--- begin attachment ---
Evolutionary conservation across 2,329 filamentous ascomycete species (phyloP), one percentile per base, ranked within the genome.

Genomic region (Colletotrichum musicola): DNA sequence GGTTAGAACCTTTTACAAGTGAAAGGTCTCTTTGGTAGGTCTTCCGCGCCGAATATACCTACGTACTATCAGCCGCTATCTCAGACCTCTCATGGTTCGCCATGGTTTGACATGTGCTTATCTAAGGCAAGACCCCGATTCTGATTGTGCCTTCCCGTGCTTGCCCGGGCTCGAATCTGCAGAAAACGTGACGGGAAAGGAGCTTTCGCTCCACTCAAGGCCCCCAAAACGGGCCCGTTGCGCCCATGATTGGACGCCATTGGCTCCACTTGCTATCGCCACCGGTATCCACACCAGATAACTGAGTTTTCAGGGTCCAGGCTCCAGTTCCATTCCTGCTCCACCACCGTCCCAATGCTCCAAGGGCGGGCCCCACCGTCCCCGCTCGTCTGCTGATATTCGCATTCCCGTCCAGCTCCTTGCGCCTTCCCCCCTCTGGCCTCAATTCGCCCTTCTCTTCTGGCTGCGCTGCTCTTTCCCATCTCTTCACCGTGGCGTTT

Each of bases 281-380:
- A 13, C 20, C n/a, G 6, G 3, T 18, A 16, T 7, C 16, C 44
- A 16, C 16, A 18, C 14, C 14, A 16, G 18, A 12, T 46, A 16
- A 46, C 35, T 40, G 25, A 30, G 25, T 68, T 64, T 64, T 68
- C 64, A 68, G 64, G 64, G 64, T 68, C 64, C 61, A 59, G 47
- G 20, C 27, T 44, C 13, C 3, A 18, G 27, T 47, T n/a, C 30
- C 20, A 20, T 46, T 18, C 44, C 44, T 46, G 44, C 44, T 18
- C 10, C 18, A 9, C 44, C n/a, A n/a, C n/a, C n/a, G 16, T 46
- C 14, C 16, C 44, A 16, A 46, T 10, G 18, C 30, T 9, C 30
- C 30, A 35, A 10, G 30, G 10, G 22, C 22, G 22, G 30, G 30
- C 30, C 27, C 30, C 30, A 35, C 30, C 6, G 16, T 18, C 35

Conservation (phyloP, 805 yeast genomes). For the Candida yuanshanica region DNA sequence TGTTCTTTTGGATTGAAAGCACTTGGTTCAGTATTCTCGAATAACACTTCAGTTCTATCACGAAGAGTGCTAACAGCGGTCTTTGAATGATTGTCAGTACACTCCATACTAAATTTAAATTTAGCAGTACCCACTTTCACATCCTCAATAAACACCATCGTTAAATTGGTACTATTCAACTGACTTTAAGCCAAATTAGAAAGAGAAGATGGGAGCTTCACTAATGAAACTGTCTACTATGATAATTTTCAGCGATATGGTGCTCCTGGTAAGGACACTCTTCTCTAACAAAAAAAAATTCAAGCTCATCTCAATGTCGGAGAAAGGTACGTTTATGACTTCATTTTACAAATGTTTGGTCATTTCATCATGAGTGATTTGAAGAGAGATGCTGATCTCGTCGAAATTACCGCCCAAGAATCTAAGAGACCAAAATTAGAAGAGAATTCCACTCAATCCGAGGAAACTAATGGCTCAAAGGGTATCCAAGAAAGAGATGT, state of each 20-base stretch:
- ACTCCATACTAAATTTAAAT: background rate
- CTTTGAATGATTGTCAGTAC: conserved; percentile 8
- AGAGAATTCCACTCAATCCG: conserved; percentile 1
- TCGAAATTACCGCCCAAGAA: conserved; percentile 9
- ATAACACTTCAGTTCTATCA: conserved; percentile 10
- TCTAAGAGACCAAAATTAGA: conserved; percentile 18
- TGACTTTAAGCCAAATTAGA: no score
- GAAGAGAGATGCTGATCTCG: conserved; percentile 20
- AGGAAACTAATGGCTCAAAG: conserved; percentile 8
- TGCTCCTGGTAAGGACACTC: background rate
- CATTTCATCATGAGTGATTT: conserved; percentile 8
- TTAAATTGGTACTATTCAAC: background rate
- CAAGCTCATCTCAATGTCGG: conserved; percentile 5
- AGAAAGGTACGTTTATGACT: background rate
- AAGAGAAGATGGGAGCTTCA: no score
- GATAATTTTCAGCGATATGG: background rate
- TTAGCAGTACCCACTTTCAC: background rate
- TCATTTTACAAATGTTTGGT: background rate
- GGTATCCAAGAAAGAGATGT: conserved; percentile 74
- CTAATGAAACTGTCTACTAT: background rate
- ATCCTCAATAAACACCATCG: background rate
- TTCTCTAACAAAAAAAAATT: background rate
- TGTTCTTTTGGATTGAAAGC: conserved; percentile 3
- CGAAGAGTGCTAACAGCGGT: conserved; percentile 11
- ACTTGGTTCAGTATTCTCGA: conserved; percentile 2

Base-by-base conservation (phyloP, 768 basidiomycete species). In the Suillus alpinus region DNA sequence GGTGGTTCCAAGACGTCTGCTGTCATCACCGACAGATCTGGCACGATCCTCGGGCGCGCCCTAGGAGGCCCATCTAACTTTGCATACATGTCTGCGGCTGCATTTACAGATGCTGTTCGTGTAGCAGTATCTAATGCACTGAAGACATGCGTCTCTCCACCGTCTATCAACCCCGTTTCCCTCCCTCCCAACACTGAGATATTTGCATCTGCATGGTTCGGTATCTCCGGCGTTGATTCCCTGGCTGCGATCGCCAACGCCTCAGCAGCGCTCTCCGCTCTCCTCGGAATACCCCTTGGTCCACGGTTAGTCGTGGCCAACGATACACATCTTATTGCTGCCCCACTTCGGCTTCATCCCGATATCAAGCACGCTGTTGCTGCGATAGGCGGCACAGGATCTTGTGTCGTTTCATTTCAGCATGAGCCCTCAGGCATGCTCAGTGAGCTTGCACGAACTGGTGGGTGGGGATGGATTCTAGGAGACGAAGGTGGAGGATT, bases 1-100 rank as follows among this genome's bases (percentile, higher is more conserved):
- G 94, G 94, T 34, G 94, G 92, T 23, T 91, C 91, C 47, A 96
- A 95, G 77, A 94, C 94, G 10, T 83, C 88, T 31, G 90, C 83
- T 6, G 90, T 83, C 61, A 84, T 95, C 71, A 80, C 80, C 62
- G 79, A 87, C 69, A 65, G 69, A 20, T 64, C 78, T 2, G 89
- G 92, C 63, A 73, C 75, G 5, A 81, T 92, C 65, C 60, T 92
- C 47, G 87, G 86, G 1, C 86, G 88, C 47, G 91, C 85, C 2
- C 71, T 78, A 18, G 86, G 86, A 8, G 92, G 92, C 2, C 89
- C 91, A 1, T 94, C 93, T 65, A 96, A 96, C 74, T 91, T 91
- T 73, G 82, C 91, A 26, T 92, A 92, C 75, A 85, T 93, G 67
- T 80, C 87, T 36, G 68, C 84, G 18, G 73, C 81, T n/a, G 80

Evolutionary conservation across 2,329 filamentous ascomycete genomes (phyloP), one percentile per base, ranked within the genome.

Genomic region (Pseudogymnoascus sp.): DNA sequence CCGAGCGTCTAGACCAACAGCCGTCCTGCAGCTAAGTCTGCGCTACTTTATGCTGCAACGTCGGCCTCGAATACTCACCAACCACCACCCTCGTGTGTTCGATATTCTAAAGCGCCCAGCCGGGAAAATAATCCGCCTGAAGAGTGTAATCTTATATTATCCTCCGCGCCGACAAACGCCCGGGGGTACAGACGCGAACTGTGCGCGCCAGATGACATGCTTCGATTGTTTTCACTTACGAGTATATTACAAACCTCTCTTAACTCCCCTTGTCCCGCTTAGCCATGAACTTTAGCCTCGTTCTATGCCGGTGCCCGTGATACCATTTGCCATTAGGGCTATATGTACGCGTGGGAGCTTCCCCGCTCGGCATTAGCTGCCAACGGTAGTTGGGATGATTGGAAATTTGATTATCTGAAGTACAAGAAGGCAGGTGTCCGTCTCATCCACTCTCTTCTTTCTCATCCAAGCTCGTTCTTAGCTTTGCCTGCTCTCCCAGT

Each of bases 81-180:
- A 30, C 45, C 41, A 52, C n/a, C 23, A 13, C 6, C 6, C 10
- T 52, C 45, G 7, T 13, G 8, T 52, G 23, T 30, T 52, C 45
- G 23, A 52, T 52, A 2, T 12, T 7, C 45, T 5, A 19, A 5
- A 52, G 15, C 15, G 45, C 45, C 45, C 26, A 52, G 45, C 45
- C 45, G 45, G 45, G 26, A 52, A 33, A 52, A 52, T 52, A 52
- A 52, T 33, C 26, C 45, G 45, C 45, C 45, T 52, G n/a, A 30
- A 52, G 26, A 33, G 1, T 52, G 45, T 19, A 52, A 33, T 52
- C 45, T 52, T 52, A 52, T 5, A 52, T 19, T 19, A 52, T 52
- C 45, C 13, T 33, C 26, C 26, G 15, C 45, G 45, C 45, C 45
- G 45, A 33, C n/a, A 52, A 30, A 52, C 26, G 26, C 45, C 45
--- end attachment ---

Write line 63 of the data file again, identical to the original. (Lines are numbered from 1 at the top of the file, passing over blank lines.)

- G 45, A 33, C n/a, A 52, A 30, A 52, C 26, G 26, C 45, C 45